It would almost certainly throw the debate over the Caribbean Court of Justice (CCJ) and Privy Council into further disarray.

Can you hear the background rumblings? Skerrit and the compromised Dominican courts can have their CCJ but let us keep our Privy Council.

It would demonstrate that as a people and region with a painful history, we have not attainted the maturity to attain self determination.

Do we need the Law Lords of the Privy Council to hand down a fair decision?
I don’t think we should doubt the CCJ as the ultimate legitimate court.

Now is the time to allow ourselves to mature as a nation and region and take on the challenges of an ever evolving society. The Antiguan and Jamaican courts have respectfully answered that courageous clarion call.

Next up to ‘bat’ is Dominica’s court. The world is watching and paying very close attention.

If the court throws out the petitions and allows Skerrit (who became the accidental PM after the quick and sudden deaths of PMs Douglas and Pierre) to remain in office having probably knowingly broken the laws as he proclaimed in December, then our country may be in trouble.

It will be an empty victory for Skerrit and his die-hard supporters who can’t see (and many sadly can't grasp) the potential long term consequences.

It would mean that he would be occupying the office of the Prime Minister without heed or respect for the constitution. That is a text book formula for disaster.

The Dominican courts need to heed President Obama’s advice. ‘We need not fear the future, we should shape it; we need not avoid responsibility we should embrace it, and when we do, we will answer the call of history’.

The petitions are about Dominica and not about PM Skeritt, Mr. Ron Green and the opposition. The ‘take home' message is that having power and popularity should not mean you cannot be touched by the legal system.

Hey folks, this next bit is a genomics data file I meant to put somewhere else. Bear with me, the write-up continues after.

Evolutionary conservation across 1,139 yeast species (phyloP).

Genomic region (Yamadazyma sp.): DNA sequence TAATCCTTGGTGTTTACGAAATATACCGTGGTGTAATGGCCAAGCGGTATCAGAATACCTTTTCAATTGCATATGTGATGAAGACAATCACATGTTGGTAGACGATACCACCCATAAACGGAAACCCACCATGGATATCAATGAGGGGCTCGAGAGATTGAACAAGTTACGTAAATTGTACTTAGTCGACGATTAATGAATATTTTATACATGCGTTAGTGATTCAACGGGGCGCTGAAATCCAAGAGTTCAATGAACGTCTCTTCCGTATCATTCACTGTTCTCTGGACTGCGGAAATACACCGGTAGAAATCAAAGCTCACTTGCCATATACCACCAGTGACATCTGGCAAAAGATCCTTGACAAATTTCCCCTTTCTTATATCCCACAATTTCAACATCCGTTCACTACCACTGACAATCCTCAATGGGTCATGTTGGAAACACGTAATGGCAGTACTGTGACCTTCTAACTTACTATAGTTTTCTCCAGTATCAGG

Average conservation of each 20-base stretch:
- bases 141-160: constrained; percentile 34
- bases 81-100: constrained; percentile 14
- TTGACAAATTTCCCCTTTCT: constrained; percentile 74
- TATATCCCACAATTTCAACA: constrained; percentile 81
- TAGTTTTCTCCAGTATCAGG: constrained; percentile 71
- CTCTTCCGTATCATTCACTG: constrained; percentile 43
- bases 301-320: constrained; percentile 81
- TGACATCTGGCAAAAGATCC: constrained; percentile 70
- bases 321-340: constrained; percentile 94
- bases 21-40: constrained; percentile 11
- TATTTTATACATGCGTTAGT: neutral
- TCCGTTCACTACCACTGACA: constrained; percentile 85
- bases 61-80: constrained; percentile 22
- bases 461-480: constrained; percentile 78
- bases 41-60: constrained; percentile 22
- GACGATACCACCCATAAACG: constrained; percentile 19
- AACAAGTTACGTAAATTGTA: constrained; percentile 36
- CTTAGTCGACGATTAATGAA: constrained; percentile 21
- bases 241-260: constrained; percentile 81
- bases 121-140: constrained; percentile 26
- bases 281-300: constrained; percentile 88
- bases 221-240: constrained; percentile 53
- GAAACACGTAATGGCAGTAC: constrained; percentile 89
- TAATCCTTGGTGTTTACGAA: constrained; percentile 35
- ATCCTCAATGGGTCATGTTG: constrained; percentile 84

The court should be mindful that it does not reinforce the reality that myopia, insecurity, greed, nepotism and narcissism are the ingredients, which when combined with platform politics spawn the average politician we get.

Long gone are those Members of Parliament like Premier Le Blanc who inspired the level of nation building and enthusiasm, which led our parents to believe tomorrow would be better. Today we have a lot more than our grandparents ever dreamt possible.

The question is more of what? We are certain that we have more mouths capable of producing “podium-promises” designed to placate a populace and country whose only desire is good and ethical leadership.

We owe it to future generations to use intelligence and patience with respect for the process of law in order to birth a society based on fairness and justice. They need not inherit the effects myopia where party politics took presidency over country.

Whatever the petitions’ final outcomes if they are heard, our people and country will be the victors. Education and sacrifice, like freedom is not cheap.

The petitions provide our county an excellent opportunity to learn, and become more reliably informed of the politics, policies, laws and constitution of our homeland. The time to achieve practical long term change and reform of our political system is now. The future of our nation and region is in our hands.
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So now ye, of diminishing surname and even less faith in "Dominica courts", are now a legal "export"!
Ah well, they do say a little knowledge is a dangerous thing.